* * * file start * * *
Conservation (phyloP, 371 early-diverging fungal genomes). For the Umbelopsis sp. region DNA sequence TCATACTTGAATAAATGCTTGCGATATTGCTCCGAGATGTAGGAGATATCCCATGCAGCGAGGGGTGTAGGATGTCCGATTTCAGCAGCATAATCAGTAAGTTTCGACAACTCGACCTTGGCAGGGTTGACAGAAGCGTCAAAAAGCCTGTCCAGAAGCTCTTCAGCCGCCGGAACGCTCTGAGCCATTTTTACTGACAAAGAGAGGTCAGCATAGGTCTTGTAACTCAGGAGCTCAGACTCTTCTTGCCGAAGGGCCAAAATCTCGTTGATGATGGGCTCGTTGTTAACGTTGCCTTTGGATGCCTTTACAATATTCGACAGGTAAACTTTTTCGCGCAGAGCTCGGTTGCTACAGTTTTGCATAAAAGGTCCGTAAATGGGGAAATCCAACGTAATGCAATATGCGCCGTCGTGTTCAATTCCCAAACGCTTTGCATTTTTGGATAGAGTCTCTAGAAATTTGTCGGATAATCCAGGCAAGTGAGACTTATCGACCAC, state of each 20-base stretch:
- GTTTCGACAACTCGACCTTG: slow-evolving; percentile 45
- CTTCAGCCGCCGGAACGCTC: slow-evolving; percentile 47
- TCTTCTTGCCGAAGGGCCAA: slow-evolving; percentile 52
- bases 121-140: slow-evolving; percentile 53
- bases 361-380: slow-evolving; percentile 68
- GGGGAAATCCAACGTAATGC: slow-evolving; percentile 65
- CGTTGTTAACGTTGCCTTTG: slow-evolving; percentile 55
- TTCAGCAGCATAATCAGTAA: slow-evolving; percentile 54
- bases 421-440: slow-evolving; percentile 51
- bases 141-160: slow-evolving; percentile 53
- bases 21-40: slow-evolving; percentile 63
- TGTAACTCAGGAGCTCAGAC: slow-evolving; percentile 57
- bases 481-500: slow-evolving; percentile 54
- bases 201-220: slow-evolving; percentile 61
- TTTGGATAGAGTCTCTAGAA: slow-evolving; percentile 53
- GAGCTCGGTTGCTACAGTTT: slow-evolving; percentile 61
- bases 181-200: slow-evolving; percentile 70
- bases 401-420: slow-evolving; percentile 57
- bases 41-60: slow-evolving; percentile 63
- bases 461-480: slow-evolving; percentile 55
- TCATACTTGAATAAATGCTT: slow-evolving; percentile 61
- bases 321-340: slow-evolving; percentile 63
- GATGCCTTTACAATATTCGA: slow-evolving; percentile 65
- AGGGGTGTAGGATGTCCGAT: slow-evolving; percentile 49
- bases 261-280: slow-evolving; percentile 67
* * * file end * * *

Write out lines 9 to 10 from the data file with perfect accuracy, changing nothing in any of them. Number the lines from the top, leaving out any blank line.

- TTCAGCAGCATAATCAGTAA: slow-evolving; percentile 54
- bases 421-440: slow-evolving; percentile 51